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No one wants point-and-shoots any more — you can get great photos with your phone, and if you need something more heavy-duty, there are tons of DSLRs and mirrorless cameras to choose from. A new company called Light aims to change this with a device that looks like a point-and-shoot, but instead of just one camera inside, there are 16.
You read that right: there are 16 cameras inside Light's L16, each 13 megapixels, with lenses ranging from wide-angle to telephoto. When you hit the shutter button, 10 of these cameras capture the image, from various angles and focal lengths. Then the device's software combines all that data into one 52-megapixel file with, Light claims, far greater fidelity than any camera its size.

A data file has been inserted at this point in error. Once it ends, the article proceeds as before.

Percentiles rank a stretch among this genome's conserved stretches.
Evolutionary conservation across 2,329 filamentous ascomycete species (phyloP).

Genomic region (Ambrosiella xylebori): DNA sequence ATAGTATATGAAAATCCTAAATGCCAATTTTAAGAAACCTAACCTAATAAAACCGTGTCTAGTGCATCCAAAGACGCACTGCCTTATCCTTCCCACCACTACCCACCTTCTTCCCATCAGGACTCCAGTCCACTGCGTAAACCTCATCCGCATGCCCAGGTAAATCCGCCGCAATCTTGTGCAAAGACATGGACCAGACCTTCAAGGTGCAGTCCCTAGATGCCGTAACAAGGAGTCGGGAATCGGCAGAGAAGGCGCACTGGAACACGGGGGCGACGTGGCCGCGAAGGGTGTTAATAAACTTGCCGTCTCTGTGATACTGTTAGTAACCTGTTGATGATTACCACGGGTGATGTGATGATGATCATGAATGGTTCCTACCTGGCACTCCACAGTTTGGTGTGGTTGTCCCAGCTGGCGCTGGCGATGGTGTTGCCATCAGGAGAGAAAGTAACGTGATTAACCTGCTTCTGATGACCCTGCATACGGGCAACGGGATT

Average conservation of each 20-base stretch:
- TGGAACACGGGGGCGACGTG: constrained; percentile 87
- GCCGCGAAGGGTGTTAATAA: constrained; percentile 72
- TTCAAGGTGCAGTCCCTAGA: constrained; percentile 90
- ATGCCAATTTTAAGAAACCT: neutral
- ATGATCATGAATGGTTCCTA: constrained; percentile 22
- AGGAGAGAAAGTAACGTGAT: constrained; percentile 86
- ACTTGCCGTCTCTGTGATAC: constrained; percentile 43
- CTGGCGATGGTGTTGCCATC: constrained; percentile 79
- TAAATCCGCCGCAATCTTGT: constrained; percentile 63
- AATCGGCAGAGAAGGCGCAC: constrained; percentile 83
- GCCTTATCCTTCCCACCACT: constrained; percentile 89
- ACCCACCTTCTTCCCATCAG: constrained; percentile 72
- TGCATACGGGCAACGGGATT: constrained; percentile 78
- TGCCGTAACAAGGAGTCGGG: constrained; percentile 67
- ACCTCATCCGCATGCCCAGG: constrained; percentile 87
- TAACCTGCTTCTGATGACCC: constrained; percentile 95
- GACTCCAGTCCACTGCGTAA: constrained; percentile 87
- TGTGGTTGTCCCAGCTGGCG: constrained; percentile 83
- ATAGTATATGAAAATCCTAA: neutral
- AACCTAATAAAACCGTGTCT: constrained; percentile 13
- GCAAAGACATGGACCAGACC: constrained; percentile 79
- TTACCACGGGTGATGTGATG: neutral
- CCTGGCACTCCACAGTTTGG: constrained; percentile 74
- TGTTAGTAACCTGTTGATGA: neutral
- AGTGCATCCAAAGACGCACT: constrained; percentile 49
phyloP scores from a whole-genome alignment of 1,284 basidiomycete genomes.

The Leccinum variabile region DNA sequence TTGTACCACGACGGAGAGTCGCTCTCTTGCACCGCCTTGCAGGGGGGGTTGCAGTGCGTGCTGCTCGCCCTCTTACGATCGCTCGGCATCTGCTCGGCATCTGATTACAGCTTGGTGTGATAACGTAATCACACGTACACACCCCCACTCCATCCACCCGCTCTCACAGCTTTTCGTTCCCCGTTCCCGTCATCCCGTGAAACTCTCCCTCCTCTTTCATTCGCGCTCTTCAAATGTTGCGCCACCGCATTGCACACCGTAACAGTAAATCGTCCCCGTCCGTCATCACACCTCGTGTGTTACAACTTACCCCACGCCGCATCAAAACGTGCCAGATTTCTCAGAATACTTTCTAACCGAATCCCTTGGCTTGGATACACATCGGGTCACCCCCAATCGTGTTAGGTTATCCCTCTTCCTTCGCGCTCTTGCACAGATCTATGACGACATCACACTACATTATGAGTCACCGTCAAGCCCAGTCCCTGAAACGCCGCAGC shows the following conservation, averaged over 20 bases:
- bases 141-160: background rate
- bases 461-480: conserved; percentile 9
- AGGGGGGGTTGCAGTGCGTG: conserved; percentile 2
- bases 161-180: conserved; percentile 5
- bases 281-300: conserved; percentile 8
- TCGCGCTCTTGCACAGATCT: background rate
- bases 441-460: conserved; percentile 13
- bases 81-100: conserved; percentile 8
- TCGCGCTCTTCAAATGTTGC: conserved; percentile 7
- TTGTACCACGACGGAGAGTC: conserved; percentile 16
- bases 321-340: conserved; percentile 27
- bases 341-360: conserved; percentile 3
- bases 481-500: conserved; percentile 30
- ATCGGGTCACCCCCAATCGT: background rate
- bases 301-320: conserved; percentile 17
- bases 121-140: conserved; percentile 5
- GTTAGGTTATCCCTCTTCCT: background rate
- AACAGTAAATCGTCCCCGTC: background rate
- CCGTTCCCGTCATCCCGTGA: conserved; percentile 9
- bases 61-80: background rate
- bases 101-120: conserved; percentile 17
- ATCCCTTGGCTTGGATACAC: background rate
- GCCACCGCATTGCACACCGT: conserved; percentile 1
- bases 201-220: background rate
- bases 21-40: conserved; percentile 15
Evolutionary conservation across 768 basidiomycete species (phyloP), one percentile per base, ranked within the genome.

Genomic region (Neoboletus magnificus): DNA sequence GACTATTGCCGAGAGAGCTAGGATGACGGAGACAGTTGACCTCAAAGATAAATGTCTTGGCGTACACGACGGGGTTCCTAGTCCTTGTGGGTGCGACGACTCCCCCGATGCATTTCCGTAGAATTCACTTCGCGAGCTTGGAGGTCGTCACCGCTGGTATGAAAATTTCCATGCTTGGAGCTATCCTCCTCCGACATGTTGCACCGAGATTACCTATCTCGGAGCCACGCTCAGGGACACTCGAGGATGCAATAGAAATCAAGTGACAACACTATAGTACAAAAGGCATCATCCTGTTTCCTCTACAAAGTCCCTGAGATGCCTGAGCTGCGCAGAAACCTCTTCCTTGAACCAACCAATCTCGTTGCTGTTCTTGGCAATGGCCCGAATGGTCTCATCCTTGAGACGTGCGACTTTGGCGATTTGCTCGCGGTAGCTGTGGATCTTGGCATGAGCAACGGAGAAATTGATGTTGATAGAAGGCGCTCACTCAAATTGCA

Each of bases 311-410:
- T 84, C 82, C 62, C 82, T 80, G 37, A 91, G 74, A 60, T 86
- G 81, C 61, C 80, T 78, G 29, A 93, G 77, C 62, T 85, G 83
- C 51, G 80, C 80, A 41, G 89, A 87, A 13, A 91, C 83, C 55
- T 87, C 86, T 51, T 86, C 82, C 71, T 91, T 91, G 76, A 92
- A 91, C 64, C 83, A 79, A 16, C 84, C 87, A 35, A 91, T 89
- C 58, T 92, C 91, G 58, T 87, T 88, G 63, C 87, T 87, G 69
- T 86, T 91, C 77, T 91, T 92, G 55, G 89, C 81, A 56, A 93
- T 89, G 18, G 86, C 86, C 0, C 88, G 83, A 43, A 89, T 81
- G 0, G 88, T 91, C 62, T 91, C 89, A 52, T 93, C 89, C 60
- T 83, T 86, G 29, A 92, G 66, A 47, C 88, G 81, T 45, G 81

Using multiple cameras also means more light is collected, which allows for night scenes, and the multiple perspectives mean other aspects, like depth of field, can also be adjusted after the fact.
It's all very high tech, and that shows in the price — the first run of L16s will cost $1,300 if you preorder, $1,700 if you don't. That makes it comparable to a decent DSLR and a lens or two. But if you want to be a part of one of the most interesting developments in photography in years, it could be worth the price of admission.